Looking back over the first two races, your outlook has changed. After the winter tests, you weren't hopeful at all. Then at Qatar, you said you thought a win was possible if the team really tried hard enough. Now you've got your first win. Casey had a very fine race, and Dani rode well too. What about the engineering side? How are things progressing with the bikes?

Essentially, they are exactly the same as in Qatar. If we had dry conditions, we could use the data from Qatar to tweak the bikes in various ways, but there's basically nothing more we could do in the wet. We did make a lot of use this time of the data and results from the Jerez test in March. Dani's superb speed in the wet and Casey's ride in the race itself – these were both greatly helped by our data from March. Once again, we see how important it is to approach the tests very seriously. This time, the outcome was largely determined by the choice of front tire. Lorenzo switched from his original hard tire to soft to cope with the dicey conditions. We had decided to go with soft from the beginning, and I think if Lorenzo had stuck with hard he might well have beaten us like he did in Qatar. We still have a lot of hard work ahead to be confident of beating him. We have to improve the bike much more, especially getting a better balance between tires and frame. As I've said before, we owe this result entirely to the efforts and skill of the rider.

Tell us in more detail about the changes you tried after reviewing the data from the opening race in Qatar.

After analyzing the reasons we lost in Qatar we prepared various components to try out. But we couldn't make a comparison without trying them in dry conditions, so really this race wasn't the time for them. Like I think I mentioned before, last year there were many races when I felt we set off with a distinct advantage over our rivals. This year, we're still nowhere near the point where I can talk about us having an advantage. We still haven't cured the chattering problem, and that makes it a lot harder on the riders. Casey had to fight against arm pump again this race. It wasn't nearly as bad for him as in Qatar, but you can't get away from it – keeping chattering under control places a heavy strain on a rider's arms. I really hope we can fix this for him as soon as possible.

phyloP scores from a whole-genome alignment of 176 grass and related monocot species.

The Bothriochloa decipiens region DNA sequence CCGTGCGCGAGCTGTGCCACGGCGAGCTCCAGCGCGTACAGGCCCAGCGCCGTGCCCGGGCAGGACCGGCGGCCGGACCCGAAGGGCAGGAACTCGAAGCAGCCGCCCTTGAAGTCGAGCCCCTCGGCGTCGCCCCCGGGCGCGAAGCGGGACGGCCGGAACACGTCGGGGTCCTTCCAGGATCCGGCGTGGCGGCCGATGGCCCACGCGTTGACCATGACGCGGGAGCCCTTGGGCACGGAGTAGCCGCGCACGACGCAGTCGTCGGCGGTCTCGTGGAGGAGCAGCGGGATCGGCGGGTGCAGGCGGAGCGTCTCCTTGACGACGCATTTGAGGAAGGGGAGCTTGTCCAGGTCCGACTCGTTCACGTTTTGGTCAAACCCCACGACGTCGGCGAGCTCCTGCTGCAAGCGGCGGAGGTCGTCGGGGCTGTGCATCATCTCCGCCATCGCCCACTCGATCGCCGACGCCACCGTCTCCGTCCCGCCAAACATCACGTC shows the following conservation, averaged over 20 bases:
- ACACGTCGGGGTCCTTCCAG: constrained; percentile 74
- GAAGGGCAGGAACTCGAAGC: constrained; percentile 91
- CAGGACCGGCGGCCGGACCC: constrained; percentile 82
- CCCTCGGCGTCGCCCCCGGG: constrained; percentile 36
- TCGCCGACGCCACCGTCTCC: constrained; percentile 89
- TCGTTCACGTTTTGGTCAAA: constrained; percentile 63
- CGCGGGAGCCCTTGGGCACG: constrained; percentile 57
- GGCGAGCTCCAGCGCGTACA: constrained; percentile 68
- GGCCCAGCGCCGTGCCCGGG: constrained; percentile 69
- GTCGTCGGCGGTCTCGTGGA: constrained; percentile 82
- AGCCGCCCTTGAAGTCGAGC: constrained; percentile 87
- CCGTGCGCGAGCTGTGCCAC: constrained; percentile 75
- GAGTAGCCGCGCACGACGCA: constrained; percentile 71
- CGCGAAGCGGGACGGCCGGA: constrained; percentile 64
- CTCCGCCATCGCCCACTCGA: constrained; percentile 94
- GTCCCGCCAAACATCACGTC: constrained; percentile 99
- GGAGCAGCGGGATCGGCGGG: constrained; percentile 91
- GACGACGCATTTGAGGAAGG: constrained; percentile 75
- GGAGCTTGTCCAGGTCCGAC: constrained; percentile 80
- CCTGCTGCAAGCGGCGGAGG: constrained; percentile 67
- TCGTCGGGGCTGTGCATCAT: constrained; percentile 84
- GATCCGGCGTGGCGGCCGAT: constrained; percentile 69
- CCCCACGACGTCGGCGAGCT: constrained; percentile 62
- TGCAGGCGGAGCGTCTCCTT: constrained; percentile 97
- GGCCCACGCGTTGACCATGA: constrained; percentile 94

Coming up in one week's time is the Portuguese GP, which Dani Pedrosa won last season. Tell us about your strategy and hopes for next time.

In today's race, Dani was also in there with a chance of winning. We could make use of the data from the March test, and his bike was coping well with both wet and dry conditions. For the race, the track surface was very tricky, still only partly dried, and this prevented him from setting a good pace in the early laps. My overall impression was that everything was going right for Dani in this race, and he just missed a chance at first place. Next time may be different – Estoril is a circuit where Dani usually shines. No question that Lorenzo remains an extremely dangerous threat, but we're all going to be giving it our best trying for a second win. I don't mind whether it's Casey or Dani on top of the podium, but I'm really hoping for a one-two finish. There's also Bautista and Brandl, who are improving steadily, coming in sixth and seventh here in Spain. Next time I hope those two will set their sights even higher. All of us on the Honda team will be trying our best for a win at Estoril, and I hope all the fans out there will be cheering us on.